After How to be a Woman I have a bit of a crush on Caitlin Moran, and so The Chronicles of Narmo was an obvious purchase when I managed a few minutes in a book shop in London. It’s a short novel, written when Moran was just fifteen and based on her own family’s (mis)adventures.
It’s not a brilliant book. As a narrative it only works haltingly and there isn’t much of a plot, really. Where it excels is where Moran still excels, in the clever turn of phrase. It is what makes the book worth reading.
In order to reach the Earth, the Sun has to travel eighty million million miles, across the universe, through the atmospheres and magnetic pulls of countless planets; it has to seep its way through clouds of stardust twelve thousand miles thick. It plays leapfrog with time and has a neat little party trick of standing where it was eight and a half minutes ago. And still – after all this exertion – it still had the energy to struggle through the yellowing nets and purple nylon curtains of Bill and Carol’s bedroom, and wake them up.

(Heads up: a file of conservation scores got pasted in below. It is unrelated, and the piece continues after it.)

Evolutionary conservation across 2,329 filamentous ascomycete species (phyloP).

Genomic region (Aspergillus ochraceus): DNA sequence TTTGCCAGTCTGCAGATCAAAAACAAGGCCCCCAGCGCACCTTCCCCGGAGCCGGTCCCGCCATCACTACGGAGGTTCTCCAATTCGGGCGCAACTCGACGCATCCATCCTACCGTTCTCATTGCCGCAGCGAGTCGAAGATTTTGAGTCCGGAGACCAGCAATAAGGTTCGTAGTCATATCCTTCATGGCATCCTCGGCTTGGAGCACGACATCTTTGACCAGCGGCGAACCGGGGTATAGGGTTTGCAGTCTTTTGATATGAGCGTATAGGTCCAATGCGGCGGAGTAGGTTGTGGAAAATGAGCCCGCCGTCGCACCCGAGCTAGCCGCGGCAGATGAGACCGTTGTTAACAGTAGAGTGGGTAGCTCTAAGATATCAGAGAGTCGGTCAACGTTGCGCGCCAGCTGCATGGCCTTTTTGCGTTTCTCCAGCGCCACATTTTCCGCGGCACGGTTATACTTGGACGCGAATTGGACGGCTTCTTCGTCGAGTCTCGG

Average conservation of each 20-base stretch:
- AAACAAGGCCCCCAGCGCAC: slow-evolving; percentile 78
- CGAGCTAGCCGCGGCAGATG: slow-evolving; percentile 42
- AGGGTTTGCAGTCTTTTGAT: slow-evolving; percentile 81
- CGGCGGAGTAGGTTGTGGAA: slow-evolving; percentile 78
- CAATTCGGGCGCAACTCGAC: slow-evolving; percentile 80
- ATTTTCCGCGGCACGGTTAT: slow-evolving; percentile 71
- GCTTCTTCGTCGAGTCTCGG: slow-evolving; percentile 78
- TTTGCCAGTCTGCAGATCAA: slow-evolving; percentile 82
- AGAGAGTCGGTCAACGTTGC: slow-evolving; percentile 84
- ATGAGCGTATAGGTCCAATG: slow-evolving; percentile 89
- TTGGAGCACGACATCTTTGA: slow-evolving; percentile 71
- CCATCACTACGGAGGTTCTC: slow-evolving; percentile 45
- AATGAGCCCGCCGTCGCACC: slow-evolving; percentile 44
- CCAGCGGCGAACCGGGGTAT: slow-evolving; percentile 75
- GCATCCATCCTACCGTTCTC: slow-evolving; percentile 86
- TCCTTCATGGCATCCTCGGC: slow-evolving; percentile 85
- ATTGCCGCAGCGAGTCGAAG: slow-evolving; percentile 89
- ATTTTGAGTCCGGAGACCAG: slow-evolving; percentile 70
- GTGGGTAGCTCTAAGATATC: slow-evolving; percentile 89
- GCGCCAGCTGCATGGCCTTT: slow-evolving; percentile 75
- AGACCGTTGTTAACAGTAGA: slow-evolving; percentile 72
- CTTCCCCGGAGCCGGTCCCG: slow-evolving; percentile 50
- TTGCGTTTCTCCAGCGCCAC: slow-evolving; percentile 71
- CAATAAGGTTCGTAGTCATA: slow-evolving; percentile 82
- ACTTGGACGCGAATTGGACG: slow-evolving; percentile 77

(P 48) Not entirely accurate astronomy-wise, perhaps, but still rather lovely.